"There's no way to tell (it's a scam). There's no address bar up there," Jevans said.
Real e-mails look like phishers
Other common advice, indicating that legitimate Internet companies would never solicit personal financial information in a generic e-mail, doesn't always apply, either. Internet service providers often send e-mails warning customers their credit cards have expired, requesting updated payment information. In other cases, Web companies have sent out marketing solicitations which appear similar to phishing e-mails. In one recent example, PayPal sent out a pitch to customers urging them to apply for a new PayPal-branded credit card.
"For complete pricing information and important terms and conditions, click here," the note said, listing www.PayPalCreditCard.com as the destination. Recipients complained that the e-mail looked like a fake. Adding to the confusion, it appeared to violate a policy posted on PayPal's Web site that urges users to disregard any e-mails which claim to be from the company but do not begin with https://www.paypal.com/. When security researcher Rob Adams forwarded the message to PayPal's special fraud alert e-mail address with a complaint, the company's Protection Services Department accidentally sent an automatically-generated response indicating it was a fraud.
Incidents like these make it even harder for consumers to tell legitimate e-mails from frauds, Adams said.
"PayPal isn't helping," he said.
No easy answer
Telling fake e-mails from fair "requires a lot of diligence on the part of the recipient," said computer security analyst Mary Landesman. "Users should consider any site requesting personal financial information as suspicious until proven otherwise. Though in this particular instance, "PayPalCreditCard.com" happens to be legitimate, it would be trivial to create a site that looked every bit as convincing and use it to procure Social Security numbers and other private information."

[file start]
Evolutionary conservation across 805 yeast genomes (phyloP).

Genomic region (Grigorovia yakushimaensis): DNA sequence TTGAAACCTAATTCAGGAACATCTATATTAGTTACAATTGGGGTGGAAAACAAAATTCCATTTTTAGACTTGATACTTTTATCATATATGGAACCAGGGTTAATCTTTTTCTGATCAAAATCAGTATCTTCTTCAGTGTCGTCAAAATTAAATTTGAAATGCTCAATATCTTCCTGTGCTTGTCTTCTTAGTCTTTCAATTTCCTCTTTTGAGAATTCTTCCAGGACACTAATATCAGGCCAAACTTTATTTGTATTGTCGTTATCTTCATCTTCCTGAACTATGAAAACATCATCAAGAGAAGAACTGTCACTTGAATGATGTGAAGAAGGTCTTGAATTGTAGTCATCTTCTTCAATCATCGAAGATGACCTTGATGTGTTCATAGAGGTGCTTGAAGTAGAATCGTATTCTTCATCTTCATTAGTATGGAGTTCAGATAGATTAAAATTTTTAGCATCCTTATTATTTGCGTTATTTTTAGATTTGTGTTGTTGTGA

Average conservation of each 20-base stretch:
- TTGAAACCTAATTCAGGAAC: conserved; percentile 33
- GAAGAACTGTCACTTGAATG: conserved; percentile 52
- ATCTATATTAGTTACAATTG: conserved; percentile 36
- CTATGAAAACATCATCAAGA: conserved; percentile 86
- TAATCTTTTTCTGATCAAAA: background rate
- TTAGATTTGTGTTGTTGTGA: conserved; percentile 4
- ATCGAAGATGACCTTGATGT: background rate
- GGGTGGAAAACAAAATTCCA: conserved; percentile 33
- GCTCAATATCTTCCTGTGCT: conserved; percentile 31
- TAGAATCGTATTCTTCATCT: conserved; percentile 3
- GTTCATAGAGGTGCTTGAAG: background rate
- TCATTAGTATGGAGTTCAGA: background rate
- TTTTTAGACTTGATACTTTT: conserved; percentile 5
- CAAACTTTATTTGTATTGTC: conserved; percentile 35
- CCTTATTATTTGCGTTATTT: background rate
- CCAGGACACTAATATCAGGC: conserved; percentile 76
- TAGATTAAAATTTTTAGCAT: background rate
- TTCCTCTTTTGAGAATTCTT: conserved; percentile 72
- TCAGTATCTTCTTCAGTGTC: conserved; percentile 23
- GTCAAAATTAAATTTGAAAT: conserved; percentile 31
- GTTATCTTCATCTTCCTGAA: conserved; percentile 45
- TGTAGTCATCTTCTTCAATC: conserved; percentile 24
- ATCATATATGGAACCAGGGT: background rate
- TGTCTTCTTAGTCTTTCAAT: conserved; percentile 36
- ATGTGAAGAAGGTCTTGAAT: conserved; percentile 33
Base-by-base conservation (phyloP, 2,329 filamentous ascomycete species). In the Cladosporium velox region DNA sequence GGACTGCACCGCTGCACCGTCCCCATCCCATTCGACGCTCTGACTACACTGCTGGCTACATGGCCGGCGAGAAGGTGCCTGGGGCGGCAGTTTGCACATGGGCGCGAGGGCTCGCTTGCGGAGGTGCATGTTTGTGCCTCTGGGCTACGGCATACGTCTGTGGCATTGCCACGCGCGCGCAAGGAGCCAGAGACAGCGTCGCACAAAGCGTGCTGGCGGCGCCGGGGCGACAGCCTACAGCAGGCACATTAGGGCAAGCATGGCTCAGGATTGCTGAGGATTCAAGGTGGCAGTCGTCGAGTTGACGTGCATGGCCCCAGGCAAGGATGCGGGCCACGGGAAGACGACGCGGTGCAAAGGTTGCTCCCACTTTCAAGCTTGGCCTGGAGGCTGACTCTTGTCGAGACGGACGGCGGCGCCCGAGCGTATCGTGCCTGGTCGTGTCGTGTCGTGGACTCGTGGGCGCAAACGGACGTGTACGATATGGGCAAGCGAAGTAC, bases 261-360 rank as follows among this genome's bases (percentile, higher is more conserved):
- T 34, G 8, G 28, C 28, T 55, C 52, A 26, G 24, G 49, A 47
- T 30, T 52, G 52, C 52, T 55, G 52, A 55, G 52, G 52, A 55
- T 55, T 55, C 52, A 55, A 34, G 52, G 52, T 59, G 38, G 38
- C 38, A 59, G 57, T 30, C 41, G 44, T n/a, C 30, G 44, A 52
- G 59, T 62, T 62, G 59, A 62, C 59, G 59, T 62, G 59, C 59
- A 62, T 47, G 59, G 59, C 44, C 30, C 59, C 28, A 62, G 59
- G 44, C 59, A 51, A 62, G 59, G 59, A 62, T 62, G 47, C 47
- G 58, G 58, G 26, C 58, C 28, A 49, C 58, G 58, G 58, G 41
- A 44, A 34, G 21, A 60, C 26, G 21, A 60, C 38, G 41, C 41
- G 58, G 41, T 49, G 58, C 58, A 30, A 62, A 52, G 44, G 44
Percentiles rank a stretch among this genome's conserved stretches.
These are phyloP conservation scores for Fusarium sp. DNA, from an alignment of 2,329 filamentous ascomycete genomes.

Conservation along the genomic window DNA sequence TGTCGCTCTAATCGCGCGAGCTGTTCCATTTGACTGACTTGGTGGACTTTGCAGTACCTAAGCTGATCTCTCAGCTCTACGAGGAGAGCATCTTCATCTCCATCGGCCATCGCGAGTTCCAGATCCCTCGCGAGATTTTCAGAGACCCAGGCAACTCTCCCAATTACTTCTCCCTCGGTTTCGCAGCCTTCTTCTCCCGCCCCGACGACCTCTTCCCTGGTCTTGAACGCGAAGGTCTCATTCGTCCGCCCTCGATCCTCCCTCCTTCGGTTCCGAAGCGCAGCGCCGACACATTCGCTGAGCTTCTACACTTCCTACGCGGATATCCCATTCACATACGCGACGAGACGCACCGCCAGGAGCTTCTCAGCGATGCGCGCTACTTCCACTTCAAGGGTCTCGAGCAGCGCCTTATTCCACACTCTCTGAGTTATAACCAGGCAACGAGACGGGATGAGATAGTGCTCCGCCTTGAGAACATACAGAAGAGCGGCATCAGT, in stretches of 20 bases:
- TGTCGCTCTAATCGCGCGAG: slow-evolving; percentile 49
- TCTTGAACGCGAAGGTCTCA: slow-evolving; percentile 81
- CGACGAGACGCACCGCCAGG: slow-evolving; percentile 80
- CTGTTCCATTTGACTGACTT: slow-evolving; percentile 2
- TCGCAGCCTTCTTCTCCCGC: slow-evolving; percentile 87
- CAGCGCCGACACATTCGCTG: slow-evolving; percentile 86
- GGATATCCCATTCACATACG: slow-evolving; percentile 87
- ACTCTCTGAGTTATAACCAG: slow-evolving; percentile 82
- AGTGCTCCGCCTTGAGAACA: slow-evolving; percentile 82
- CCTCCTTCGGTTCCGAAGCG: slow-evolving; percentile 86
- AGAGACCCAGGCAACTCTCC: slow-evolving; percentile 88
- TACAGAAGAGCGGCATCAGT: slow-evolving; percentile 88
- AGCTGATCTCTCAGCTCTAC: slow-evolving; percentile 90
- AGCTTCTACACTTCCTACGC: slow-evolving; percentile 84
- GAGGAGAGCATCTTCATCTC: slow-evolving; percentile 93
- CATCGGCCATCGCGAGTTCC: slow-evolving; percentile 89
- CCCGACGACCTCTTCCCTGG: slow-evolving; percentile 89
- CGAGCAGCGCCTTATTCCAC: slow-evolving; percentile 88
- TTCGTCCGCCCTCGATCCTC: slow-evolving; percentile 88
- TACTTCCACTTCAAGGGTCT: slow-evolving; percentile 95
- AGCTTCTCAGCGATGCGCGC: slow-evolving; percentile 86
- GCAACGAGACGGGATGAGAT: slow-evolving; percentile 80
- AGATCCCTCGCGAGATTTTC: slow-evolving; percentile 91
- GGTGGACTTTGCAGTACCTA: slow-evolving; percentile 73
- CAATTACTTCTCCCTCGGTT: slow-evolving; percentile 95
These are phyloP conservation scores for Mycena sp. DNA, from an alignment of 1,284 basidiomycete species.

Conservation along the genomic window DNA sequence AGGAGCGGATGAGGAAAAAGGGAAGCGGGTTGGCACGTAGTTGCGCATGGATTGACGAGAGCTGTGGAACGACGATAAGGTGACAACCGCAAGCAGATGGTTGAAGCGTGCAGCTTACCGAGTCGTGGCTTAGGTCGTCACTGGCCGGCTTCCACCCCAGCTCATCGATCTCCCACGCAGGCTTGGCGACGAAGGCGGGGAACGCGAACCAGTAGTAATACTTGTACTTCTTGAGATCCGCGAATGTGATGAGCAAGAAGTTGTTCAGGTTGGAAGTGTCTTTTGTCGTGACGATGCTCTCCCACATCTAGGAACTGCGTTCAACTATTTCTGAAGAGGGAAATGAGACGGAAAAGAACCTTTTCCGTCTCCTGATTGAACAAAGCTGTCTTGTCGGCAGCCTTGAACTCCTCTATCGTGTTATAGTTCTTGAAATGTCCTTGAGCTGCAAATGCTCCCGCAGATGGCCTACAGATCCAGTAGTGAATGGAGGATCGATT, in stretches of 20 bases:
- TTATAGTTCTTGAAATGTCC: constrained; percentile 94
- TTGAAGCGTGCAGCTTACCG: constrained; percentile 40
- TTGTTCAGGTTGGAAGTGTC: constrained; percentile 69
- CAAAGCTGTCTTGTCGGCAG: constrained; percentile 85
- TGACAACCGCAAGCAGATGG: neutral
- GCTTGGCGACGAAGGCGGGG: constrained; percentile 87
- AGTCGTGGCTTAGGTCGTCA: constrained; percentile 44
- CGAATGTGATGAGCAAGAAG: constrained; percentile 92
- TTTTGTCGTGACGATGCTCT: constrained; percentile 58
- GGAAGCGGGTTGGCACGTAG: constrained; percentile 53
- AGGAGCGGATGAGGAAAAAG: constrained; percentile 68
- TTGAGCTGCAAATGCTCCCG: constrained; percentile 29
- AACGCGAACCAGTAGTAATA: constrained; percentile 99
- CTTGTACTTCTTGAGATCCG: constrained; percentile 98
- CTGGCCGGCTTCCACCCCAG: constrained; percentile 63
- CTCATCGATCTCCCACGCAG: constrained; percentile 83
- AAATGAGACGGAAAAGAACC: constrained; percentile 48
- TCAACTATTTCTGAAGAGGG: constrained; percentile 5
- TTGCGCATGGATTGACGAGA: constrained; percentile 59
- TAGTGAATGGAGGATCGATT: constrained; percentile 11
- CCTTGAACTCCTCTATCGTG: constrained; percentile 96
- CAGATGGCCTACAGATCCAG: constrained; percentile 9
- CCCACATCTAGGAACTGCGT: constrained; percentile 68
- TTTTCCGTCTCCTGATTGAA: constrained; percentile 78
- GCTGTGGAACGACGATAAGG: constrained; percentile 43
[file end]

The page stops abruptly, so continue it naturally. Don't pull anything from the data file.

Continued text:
At the core of the phishing problem is a new kind of identity theft experts are calling "corporate ID theft."
Criminals are increasingly aware of the power that trademarks have over consumers, said Federal Trade Commission lawyer Eric A. Wegner. Users have been trained to only trust well-known Web sites, Wegner said, and now, the criminals are using that trust against consumers. Whether it's an e-mail with an eBay logo, a Web site with Earthlink's name, or a Web site using an address that seems to be a legitimate brokerage, con artists are successfully using these trademarks to trick consumers.
One-by-one, tips consumers have been given to avoid getting scammed are being rendered useless by quick-to-adapt criminals, Wenger said. He is now groping with precisely what advice to give Internet users to avoid becoming ID theft victims. Today, the only definitive way to spot a fake e-mail or Web site is to pick through the HTML source code, something that's just not realistic for most Internet users, Wenger said.
"I have come around to the position only recently it's just too much to ask of people to expect them to figure out what's real and what's not on the Internet," he said.
Phishing has become so common that it's hurting corporate marketing efforts, Jevens said. Some consumers are beginning to throw out the baby with the bath water, ignoring all e-mailed requests for information, including legitimate follow-up e-mails from e-commerce sites. That's enough motivation for Web firms to seriously consider new technologies to solve the problem, he said. He anticipated that some companies will soon begin using digital signatures -- which involves the use of cryptography and third parties to verify the authenticity of an e-mail.
"These guys are getting pretty heavily motivated to stop this," he said.
The best way to avoid becoming a victim, Jevens said, is to avoid clicking on links within e-mails, and instead manually type in Web site addresses from scratch whenever financial data is involved.